Christine McVie
Christine McVie | Image: Evening Standard/Hulton Archive/Getty

Fleetwood Mac’s Christine McVie Has Died, Aged 79

Longtime Fleetwood Mac vocalist and keyboardist Christine McVie has died at the age of 79. The news was confirmed by the musician’s family in a statement this morning: “She passed away peacefully at hospital this morning, Wednesday, November 30th 2022, following a short illness. She was in the company of her family.”

In a statement from Fleetwood Mac, her bandmates remembered her as “one-of-a-kind, special and talented beyond measure”. “She was the best musician anyone could have in their band and the best friend anyone could have in their life,” the joint statement read. “We were so lucky to have a life with her. Individually and together, we cherished Christine deeply and are thankful for the amazing memories we have. She will be so very missed.”

“She Was Truly One-of-a-Kind, Special and Talented Beyond Measure”

Born Christine Perfect in Lancashire, England, in 1943, McVie was drawn to music at a young age. One of her first forays into music was with the blues group Chicken Shack, which she joined in 1968. She played piano on the band’s 1968 debut album, 40 Blue Fingers Freshly Packed & Ready to Serve, and the following year’s, O.K. Ken?.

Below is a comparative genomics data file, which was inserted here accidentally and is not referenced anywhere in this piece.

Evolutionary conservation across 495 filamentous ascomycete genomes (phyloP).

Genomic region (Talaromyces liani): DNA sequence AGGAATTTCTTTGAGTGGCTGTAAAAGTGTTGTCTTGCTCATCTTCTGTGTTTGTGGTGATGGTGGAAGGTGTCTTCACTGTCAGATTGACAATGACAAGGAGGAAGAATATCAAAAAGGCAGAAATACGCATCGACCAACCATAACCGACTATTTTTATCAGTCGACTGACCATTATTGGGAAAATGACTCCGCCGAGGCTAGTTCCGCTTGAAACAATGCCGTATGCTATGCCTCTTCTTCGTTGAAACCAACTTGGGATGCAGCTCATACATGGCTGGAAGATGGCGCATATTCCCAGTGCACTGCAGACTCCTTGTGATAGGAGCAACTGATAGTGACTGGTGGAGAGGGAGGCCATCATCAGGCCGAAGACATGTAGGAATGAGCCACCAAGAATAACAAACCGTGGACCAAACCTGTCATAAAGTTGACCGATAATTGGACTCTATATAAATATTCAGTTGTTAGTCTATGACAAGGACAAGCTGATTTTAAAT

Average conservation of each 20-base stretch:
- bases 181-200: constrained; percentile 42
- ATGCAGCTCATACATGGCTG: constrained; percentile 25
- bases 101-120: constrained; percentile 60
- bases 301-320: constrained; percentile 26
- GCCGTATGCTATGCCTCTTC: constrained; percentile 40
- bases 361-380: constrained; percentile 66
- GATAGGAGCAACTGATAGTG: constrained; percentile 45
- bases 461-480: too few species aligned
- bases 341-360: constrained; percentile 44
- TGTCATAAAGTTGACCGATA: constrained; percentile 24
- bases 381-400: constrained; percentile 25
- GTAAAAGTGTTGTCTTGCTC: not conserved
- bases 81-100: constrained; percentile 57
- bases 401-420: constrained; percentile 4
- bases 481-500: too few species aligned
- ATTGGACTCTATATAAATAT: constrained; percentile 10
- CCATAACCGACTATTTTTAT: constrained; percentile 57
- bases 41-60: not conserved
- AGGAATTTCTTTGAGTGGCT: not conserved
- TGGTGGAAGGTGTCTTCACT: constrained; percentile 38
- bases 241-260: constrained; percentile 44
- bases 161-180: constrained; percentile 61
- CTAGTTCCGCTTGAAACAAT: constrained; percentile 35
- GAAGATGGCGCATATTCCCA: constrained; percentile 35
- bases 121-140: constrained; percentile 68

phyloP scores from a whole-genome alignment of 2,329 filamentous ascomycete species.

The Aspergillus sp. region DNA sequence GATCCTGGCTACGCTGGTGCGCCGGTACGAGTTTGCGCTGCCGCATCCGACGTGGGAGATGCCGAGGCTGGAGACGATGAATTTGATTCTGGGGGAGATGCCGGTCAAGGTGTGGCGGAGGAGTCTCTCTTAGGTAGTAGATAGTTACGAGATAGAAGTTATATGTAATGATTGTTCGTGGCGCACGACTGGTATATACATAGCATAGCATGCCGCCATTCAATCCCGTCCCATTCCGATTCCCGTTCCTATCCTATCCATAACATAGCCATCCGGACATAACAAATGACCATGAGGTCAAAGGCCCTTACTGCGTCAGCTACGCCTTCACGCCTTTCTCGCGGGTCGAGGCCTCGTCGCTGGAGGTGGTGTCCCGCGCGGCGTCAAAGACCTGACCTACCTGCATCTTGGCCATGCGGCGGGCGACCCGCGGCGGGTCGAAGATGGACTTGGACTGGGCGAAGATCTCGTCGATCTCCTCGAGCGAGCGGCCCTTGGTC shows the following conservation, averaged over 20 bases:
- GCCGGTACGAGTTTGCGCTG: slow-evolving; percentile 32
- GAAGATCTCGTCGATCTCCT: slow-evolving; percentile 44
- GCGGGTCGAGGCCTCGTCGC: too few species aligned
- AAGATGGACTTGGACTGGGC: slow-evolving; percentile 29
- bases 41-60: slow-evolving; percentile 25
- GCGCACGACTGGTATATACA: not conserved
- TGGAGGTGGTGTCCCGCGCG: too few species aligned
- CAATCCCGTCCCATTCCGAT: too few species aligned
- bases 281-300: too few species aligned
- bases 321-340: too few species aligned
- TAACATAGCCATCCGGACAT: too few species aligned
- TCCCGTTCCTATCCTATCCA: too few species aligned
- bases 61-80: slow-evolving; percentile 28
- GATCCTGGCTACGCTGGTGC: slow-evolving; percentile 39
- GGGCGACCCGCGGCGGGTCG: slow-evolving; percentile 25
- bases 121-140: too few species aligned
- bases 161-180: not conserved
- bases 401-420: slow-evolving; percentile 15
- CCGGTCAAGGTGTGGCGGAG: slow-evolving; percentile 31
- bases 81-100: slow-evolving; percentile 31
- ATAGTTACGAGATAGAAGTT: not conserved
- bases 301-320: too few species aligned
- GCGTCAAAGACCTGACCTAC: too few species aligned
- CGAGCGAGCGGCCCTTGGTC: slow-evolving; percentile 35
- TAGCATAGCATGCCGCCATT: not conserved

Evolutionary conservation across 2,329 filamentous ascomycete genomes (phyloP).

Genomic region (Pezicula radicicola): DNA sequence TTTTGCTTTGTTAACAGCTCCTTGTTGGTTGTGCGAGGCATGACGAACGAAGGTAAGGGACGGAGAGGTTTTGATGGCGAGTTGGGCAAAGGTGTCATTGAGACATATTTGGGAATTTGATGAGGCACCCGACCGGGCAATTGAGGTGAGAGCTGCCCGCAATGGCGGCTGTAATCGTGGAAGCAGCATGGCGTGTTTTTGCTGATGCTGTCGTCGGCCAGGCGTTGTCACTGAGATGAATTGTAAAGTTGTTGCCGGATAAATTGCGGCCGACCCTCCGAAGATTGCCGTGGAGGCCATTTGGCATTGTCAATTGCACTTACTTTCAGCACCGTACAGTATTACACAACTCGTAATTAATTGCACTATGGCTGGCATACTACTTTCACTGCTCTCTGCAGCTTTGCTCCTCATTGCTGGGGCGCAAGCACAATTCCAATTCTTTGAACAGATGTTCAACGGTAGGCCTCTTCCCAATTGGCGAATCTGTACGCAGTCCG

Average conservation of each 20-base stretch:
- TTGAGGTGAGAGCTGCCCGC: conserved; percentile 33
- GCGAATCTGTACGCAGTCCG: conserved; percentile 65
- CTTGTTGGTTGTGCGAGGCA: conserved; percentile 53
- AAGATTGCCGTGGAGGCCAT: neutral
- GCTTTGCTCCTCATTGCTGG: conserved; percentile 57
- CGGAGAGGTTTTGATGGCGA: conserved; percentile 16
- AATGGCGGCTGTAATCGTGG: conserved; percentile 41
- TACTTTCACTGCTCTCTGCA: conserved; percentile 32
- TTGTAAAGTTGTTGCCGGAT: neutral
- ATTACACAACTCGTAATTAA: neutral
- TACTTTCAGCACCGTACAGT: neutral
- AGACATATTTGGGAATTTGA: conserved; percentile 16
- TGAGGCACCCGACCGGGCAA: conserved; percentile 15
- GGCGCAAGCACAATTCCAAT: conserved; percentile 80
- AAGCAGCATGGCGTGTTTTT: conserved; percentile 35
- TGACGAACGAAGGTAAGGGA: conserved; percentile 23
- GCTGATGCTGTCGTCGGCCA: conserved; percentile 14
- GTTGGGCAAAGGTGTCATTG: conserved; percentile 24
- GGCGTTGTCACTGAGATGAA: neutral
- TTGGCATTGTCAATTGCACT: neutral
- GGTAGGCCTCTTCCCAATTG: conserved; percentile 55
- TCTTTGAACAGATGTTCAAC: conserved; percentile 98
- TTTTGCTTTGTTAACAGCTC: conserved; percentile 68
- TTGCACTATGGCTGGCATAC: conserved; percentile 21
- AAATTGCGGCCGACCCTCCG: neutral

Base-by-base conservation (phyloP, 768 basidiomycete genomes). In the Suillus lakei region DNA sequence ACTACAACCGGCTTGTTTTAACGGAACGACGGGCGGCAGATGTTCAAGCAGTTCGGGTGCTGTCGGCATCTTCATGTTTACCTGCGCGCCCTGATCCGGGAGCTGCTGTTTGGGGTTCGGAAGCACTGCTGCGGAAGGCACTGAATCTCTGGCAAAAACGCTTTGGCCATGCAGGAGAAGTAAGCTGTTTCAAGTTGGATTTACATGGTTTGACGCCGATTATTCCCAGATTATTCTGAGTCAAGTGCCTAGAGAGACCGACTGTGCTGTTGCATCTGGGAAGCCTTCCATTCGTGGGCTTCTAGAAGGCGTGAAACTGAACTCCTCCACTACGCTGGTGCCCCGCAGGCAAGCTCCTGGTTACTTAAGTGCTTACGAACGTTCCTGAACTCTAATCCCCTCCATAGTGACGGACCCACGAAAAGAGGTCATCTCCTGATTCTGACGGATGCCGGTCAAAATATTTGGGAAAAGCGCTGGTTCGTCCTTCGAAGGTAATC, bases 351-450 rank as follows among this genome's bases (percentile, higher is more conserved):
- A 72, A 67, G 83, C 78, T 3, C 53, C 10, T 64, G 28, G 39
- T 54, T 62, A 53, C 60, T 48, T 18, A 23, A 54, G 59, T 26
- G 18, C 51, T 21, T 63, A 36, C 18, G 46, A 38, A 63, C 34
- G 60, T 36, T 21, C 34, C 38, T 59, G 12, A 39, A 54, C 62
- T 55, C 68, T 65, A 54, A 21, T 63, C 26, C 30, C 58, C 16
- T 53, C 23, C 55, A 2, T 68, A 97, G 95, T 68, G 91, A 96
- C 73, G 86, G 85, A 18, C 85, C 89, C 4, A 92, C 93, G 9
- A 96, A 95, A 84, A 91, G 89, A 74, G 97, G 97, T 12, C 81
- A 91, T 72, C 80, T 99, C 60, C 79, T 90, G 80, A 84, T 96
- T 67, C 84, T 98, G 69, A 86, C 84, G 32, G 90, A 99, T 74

McVie left Chicken Shack in 1969 and released her solo debut, the eponymous Christine Perfect, in 1970. She was married to Fleetwood Mac bassist John McVie at the time and made her recorded debut with the band on their fifth album, 1971’s Future Games.

After Stevie Nicks and Lindsey Buckingham joined Fleetwood Mac in 1975, the revamped lineup found success with their self-titled album. The record topped the US Billboard albums chart and spawned the enduring singles ‘Rhiannon’ and ‘Say You Love Me’. The band achieved even greater success with 1977’s Grammy-winning Rumours, selling more than 20 million copies in the US alone.

Fleetwood Mac – ‘Songbird’

McVie wrote and sang on many of the band’s most beloved hits, including ‘Don’t Stop’, ‘Say You Love Me’, ‘Songbird’, ‘Everywhere, ‘Little Lies’, ‘Brown Eyes’ and more. McVie remained a member of Fleetwood Mac until the late 1990s, with her final album with the band being 1995’s Time. In 1998, she was inducted into the Rock & Roll Hall of Fame as part of Fleetwood Mac.

McVie released her second solo album, Christine McVie, in 1984, and followed it up with In the Meantime in 2004. In 2017, McVie and Lindsey Buckingham released the collaborative album, Lindsey Buckingham Christine McVie, with Fleetwood Mac’s John McVie and Mick Fleetwood also contributing to the record.

McVie rejoined Fleetwood Mac in 2014, playing with the band on their On with the Show and An Evening with Fleetwood Mac tours, the latter of which wrapped up in 2019.

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